Few non-events in life rate any more uneventful than NBA pre-season or early-season games, yet some people who found themselves in Chicago in the 1990s would scramble towards them and pay big chunks of salary to see them and then talk about them until your ear fell off, and you were sort of glad it did.
These people weren't loopy - well, no more than any of the rest of us who perceive our calendars around sporting events. They just wanted to watch Michael Jordan while they could, to say they had watched Michael Jordan.
They might not remember anything more about the night they spent watching Jordan than a play or two that Jordan made.
They certainly couldn't remember the score as that had meagre significance, anyway. In some cases, they would have to think a bit before coming up with the opponent.
Still, they knew they had watched rarefied brilliance at a crest.
So, there are at least two leading ways to watch sport. You can watch sport for the reasons we watched last year at the Etihad Airways Abu Dhabi Grand Prix, for that heart-in-throat uncertainty, lap by lap in that case, of what might happen, for the drama, for the consideration of all the arithmetical permutations of the end of the 2010 Formula One drivers-title race. Jeez, that was fun.
Or you can watch for the reasons people might watch today, to see rarefied brilliance at a crest, to see this absurdly young Sebastian Vettel at work.
Witnesses might say they saw him at the end of the second of his eight consecutive Formula One driving titles, and while that kind of speculation at this point is ludicrous, ludicrousness can be fun, and Vettel has wreaked it with his stranglehold on a tough, tough sport at age 24.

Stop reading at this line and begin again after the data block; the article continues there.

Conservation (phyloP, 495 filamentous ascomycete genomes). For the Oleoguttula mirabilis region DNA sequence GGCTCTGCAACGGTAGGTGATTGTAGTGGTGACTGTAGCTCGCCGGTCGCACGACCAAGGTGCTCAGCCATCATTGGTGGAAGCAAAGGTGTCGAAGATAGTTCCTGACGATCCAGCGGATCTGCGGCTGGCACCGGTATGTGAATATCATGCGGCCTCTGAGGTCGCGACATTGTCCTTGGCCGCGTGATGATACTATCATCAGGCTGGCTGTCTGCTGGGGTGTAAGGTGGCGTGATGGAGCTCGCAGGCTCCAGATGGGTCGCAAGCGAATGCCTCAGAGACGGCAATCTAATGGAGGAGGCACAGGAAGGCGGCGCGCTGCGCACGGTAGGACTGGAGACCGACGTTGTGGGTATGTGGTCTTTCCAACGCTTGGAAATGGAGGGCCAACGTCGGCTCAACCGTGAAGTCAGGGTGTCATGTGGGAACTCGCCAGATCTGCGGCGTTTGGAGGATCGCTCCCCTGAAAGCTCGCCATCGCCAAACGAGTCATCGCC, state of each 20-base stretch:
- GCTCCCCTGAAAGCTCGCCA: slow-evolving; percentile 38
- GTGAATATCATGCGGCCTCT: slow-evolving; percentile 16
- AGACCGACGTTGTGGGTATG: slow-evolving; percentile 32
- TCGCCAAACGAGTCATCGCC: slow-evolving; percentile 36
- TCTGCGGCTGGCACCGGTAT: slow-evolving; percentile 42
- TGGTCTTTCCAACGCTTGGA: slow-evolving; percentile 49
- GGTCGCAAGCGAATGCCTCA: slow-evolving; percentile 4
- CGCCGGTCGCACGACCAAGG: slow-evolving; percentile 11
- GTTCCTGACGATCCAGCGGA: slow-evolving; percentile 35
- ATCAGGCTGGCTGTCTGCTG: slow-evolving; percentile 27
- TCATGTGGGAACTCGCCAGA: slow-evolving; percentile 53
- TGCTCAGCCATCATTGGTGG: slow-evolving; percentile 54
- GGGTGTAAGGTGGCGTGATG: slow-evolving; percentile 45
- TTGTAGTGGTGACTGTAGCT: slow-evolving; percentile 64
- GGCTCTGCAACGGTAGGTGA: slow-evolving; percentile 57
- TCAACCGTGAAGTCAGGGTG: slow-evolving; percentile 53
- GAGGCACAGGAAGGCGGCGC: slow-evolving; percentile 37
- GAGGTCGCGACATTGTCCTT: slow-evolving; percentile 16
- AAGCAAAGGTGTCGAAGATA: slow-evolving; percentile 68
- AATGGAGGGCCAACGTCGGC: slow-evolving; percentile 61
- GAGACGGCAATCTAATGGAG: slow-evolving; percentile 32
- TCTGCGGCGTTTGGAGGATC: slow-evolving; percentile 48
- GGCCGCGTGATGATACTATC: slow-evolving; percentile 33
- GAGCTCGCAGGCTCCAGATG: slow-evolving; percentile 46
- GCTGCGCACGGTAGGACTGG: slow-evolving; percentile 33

The spectators might go to Yas Island today, then, for the noise, which always does things to the innards that almost nothing else can (even with the necessity of earplugs), and they might go for the feeling of being at a major event, and some novices might go even for the stunning setting, but they also might go to see somebody unusually great at something simply go to work.
Even if he was not starting today's race from pole, and whatever becomes of his issue with his tyres, he still would go to the starting line as the two-time defending champion, and as somebody who used this race last year as a springboard to a first title, and as somebody who clinched the second by roughly May in Monaco or thereabouts, arithmetic notwithstanding.
After all, some people would go to, say, Old Trafford just to see Manchester United play once, even if that were some friendly, which is a horrendous waste of electricity in a green era, or even if it were some Champions League group match with a knockout berth already clinched. I know some of these people. They would go and they would get a live glimpse of a beloved player - say, Ryan Giggs - running around the field and they could call it a memorable occasion.
Then they would go home to their productive lives.
Many, many people - and I've seen them - would scurry to whatever hole Tiger Woods would be playing, back in the day, and they would cause galling traffic jams at the narrow passageways of major golf courses, and they would gripe and moan about not having a view in the five-deep galleries, and they would complain about the number of media inside the ropes even as Woods counted the money that came from the number of media inside the ropes.
They just wanted to see, to see a person so familiar that seeing him for real almost seemed as if he were superimposed on the setting.
They wanted to see somebody who was the best at something excruciatingly difficult.
Well, here comes that chance again at Yas Marina Circuit, a chance to see somebody who has won 11 of the 17 races this dominant season.
Certainly a driver would never attain the calibre of Jordan or Woods because of his reliance on hardware and engineering and Red Bull Racing, but certainly he takes a place reasonably stratospheric.
The act of driving at such speeds for hours requires a mind-boggling level of concentration, not to mention skill, and Vettel always gets coos from the experts for that concentration, among all else.
A maestro will play Yas, and all the connoisseurs, sports fans and the generally curious will see him at a crest - or, perhaps, at one of his early crests among many, a suspicion possibly both realistic and daunting.